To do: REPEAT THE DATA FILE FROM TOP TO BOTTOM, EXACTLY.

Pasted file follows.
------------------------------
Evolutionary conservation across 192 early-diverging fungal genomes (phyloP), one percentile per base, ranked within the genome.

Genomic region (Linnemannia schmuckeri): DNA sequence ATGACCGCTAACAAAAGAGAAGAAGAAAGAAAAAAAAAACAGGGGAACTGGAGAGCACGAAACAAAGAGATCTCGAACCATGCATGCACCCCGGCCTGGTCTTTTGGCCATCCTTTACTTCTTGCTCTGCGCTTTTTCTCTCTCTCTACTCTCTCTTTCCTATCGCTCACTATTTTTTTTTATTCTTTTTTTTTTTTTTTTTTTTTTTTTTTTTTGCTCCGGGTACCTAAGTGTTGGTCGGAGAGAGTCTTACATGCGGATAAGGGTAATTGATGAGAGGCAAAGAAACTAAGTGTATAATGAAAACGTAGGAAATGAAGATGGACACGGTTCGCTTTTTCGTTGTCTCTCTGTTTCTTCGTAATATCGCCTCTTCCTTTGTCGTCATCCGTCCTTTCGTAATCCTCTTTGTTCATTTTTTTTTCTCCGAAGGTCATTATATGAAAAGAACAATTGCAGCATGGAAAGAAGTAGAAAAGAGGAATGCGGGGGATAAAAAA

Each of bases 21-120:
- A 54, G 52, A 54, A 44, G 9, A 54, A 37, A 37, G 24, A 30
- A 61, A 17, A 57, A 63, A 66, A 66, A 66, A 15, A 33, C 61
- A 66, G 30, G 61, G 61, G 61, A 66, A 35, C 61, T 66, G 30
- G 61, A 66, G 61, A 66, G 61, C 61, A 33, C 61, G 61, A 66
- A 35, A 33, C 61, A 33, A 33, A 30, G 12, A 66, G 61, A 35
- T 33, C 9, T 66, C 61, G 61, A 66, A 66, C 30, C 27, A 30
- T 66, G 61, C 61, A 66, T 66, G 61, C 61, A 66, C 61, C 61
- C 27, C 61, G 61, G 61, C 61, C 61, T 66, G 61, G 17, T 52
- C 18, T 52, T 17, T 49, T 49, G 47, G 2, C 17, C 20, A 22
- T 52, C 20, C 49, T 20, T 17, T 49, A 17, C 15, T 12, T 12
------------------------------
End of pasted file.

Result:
Evolutionary conservation across 192 early-diverging fungal genomes (phyloP), one percentile per base, ranked within the genome.

Genomic region (Linnemannia schmuckeri): DNA sequence ATGACCGCTAACAAAAGAGAAGAAGAAAGAAAAAAAAAACAGGGGAACTGGAGAGCACGAAACAAAGAGATCTCGAACCATGCATGCACCCCGGCCTGGTCTTTTGGCCATCCTTTACTTCTTGCTCTGCGCTTTTTCTCTCTCTCTACTCTCTCTTTCCTATCGCTCACTATTTTTTTTTATTCTTTTTTTTTTTTTTTTTTTTTTTTTTTTTTGCTCCGGGTACCTAAGTGTTGGTCGGAGAGAGTCTTACATGCGGATAAGGGTAATTGATGAGAGGCAAAGAAACTAAGTGTATAATGAAAACGTAGGAAATGAAGATGGACACGGTTCGCTTTTTCGTTGTCTCTCTGTTTCTTCGTAATATCGCCTCTTCCTTTGTCGTCATCCGTCCTTTCGTAATCCTCTTTGTTCATTTTTTTTTCTCCGAAGGTCATTATATGAAAAGAACAATTGCAGCATGGAAAGAAGTAGAAAAGAGGAATGCGGGGGATAAAAAA

Each of bases 21-120:
- A 54, G 52, A 54, A 44, G 9, A 54, A 37, A 37, G 24, A 30
- A 61, A 17, A 57, A 63, A 66, A 66, A 66, A 15, A 33, C 61
- A 66, G 30, G 61, G 61, G 61, A 66, A 35, C 61, T 66, G 30
- G 61, A 66, G 61, A 66, G 61, C 61, A 33, C 61, G 61, A 66
- A 35, A 33, C 61, A 33, A 33, A 30, G 12, A 66, G 61, A 35
- T 33, C 9, T 66, C 61, G 61, A 66, A 66, C 30, C 27, A 30
- T 66, G 61, C 61, A 66, T 66, G 61, C 61, A 66, C 61, C 61
- C 27, C 61, G 61, G 61, C 61, C 61, T 66, G 61, G 17, T 52
- C 18, T 52, T 17, T 49, T 49, G 47, G 2, C 17, C 20, A 22
- T 52, C 20, C 49, T 20, T 17, T 49, A 17, C 15, T 12, T 12